See sugary drinks as ‘threats not treats’, warns obesity specialist

Sugar-sweetened drinks should be seen as “threats, not treats”, a specialist on obesity warned as Safefood alerted parents that fruit drinks are often as high in sugar as fizzy varieties.

“There is now clear evidence that links the consumption of sugar-sweetened drinks to overweight and obesity among children and adolescents,” said Prof Donal O’Shea, an obesity specialist with the HSE.

“As parents we tend to ignore the contribution of liquids to our kids’ daily calorie intake. We need to start viewing these drinks as ‘threats not treats’ and certainly not something to be had every day,” he said.

Prof O’Shea said water and milk are the best drinks to give children.

Safefood has published results of a label survey into the sugar levels of a wide selection of popular drinks.

It shows that a serving of Capri Sun Apple and Blackcurrant Juice Drink contains almost as much sugar as Coca-Cola, Pepsi, or 7UP.

Some popular super-market brands of cordials and dilutes were found to contain even higher sugar levels, with as much as five cubes of sugar in a small glass.

Dr Cliodhna Foley- Nolan, Safefood’s director of human health and nutrition, said children were regular consumers of fizzy and juice drinks.

“Our most recent survey of parents found that 45% of children are drinking soft drinks at least once a day or more,” she said.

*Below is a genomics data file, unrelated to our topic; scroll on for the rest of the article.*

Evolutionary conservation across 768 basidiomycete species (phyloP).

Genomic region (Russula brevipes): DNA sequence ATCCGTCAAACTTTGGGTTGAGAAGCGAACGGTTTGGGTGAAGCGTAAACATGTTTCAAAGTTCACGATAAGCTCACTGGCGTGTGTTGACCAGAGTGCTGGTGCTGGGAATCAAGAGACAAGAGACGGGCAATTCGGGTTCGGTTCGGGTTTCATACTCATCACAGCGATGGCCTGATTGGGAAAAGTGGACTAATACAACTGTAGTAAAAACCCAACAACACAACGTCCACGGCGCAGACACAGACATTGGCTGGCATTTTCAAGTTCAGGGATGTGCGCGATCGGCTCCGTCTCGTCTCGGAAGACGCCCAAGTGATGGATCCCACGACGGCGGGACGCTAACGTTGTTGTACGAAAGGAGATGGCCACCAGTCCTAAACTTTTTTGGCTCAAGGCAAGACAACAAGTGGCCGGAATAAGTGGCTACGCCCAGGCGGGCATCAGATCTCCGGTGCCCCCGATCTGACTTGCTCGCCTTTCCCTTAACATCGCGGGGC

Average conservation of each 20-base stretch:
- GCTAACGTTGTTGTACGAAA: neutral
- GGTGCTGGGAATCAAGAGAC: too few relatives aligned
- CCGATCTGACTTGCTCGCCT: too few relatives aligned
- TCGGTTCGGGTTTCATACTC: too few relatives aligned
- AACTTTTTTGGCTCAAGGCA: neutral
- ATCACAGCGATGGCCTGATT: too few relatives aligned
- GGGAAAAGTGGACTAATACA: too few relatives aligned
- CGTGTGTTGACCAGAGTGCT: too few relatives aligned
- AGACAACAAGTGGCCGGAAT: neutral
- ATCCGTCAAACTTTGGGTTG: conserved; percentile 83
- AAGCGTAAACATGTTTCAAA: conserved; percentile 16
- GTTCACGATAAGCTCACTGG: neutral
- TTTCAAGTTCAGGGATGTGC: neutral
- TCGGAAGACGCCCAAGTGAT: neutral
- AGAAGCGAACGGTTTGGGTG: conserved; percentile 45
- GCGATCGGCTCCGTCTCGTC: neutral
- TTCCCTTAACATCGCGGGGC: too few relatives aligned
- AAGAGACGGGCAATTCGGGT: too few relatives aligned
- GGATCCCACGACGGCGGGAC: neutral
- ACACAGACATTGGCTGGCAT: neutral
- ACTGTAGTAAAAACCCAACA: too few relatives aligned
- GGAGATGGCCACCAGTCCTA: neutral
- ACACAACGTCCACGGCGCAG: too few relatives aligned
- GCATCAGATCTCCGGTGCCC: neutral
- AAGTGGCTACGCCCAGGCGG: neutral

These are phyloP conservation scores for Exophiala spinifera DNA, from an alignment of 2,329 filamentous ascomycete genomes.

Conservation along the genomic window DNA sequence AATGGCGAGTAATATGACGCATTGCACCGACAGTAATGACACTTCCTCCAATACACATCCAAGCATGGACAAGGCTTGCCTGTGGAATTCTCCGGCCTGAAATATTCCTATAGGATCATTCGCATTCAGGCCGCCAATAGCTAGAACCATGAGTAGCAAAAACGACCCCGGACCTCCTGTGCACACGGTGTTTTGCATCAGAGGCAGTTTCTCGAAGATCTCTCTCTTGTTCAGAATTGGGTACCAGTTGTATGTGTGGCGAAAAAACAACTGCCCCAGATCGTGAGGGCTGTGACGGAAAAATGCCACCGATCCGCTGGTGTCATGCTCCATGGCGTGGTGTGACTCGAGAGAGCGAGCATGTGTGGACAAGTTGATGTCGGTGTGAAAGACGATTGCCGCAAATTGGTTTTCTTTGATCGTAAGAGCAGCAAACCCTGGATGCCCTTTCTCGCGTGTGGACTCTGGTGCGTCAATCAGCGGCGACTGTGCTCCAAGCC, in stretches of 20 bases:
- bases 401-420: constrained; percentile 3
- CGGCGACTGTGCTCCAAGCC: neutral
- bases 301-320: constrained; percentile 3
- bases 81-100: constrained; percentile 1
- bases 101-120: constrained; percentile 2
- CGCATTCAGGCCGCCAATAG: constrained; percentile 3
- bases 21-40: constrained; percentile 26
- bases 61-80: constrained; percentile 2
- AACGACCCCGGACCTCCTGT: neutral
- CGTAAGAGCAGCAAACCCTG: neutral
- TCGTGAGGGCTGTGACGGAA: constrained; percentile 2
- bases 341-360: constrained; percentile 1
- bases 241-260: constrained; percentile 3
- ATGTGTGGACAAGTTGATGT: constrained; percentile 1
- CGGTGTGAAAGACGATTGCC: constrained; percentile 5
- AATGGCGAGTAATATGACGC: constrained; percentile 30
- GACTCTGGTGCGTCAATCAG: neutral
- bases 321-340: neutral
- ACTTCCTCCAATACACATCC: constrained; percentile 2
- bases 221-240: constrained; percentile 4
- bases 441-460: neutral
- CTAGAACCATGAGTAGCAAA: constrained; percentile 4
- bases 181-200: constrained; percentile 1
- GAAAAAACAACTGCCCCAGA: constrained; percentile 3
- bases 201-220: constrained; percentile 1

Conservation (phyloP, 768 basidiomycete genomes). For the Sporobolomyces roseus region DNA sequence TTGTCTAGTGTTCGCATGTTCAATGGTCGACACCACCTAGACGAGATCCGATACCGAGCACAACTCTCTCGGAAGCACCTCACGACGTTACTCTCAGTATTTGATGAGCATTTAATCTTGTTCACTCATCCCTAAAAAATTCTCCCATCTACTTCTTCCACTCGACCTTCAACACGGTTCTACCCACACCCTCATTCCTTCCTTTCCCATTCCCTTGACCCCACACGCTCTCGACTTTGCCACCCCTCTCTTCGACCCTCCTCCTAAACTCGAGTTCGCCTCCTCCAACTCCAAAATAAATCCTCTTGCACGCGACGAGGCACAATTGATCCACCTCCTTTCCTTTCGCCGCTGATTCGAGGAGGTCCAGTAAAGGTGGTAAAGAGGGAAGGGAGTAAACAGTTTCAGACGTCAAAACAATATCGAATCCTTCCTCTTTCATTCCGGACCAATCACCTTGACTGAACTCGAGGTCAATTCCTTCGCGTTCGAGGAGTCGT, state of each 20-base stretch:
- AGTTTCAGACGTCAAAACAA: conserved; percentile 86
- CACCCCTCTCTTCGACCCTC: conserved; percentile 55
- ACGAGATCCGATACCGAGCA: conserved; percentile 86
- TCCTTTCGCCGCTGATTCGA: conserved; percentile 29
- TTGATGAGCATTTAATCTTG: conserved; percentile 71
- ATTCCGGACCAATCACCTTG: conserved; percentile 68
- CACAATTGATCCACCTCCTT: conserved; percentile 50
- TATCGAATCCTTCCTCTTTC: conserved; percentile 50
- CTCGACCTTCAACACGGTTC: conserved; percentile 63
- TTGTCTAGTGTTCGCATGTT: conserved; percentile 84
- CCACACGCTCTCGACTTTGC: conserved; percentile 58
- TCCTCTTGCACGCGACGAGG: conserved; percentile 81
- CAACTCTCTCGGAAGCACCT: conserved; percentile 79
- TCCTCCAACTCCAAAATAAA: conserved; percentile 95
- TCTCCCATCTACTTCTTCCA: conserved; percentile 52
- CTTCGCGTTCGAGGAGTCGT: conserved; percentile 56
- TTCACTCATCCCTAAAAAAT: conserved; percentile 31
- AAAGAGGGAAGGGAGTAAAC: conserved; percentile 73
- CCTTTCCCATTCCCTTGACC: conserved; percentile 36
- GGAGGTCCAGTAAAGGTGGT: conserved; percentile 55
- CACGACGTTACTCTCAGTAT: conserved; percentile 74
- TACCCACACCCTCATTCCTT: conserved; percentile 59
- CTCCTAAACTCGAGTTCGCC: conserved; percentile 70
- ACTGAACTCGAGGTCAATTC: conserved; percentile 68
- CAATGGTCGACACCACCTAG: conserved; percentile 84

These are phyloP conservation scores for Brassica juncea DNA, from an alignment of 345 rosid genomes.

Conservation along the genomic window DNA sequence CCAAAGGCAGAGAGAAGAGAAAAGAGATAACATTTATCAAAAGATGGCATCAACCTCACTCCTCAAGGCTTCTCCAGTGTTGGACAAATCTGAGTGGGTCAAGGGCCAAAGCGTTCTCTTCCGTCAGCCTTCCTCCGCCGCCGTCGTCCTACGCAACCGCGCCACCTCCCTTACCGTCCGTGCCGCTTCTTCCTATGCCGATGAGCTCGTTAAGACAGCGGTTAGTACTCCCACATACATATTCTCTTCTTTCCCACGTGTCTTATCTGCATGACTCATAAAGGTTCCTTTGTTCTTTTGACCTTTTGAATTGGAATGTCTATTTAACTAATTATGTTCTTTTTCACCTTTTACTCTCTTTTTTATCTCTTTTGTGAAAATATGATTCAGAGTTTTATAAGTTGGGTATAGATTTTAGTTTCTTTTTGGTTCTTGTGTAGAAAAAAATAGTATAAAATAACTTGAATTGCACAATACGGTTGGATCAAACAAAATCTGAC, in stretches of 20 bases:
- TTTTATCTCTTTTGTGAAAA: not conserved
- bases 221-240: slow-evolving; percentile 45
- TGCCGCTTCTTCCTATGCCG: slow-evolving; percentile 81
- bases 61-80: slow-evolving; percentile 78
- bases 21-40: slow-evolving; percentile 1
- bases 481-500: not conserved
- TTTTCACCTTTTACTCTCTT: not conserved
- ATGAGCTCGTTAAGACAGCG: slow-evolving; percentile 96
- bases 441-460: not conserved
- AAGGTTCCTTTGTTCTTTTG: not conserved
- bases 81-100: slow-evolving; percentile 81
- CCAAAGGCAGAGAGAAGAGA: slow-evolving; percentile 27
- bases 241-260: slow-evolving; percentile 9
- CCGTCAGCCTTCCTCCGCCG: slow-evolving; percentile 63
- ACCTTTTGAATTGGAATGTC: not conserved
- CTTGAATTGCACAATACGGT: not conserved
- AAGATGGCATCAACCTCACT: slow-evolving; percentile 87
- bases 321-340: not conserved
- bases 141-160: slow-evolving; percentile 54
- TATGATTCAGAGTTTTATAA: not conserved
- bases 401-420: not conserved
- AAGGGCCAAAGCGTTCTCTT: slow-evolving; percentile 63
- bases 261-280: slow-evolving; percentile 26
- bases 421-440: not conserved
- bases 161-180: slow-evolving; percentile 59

The same survey found that 30% drank cordials at mealtimes.

Dr Foley-Nolan said parents asked Safefood to show how much sugar was in the drinks and that was why they converted the measurements into cubes.

Safefood’s website (www.safefood.eu) offers parents a drinks’ guide for children.

Dr Foley-Nolan, who was surprised by some of the findings, said children should only be given 100mls of juice per day — about a third of a regular soft drink can.

She said there was evidence that reducing a child’s intake of sweetened drinks will help them to achieve a healthier weight.

“We are now showing parents exactly what is on the label in a graphically digestible way.”

The Beverage Council of Ireland, which represents the soft drinks, fruit juice and bottled water sectors, said of the 40% of people who consumed sugar sweetened drinks, such products only contributed 3.6% to the daily calorific intake.

It said the rates of obesity rose steadily from 14% in 1996 to 23% in 2007. However, it said that between 2000 and 2011, sales of sugar sweetened drinks fell by 19%.

SUGAR PER 200ml SERVING

Soft Drinks

- Lucozade: 34.4g – 7 cubes.
- Club Orange: 26g – 5 cubes.
- Fanta Orange: 24.8g – 5 cubes.
- 7Up: 22.4g – 4 cubes.
- Coca Cola: 21.2g – 4 cubes.

Regular squashes or cordials

- Ribena (strawberry or blackcurrant): 21g – 4 cubes.
- Miwadi Orange: 4.5g – 1 cube.
- Dunnes Stores (orange squash): 1.6g. – zero

Ready to drink fruit juice drinks

- Amigo (orange juice drink): 23.2g – 5 cubes.
- Ribena (blackcurrant): 21g – 4 cubes.
- Capri Sun (apple and blackcurrant juice drink) : 20g – 4 cubes.

Unsweetened fruit juices

- Jaffa Gold Orange Juice: 22.4g – 4 cubes.
- Squeez Orange (from concentrate): 18.2g – 4 cubes.
- Innocent Orange with Bits (not from concentrate): 16.4g – 3 cubes.

Smoothies

- Juice Press (raspberry and blueberry): 30.4g – 6 cubes.
- Naked (mango juice):23.8g – 5 cubes.
- Innocent (mango and passion fruit): 21.8g – 4 cubes.
- Tesco (strawberry and banana): 19.2g – 4 cubes.


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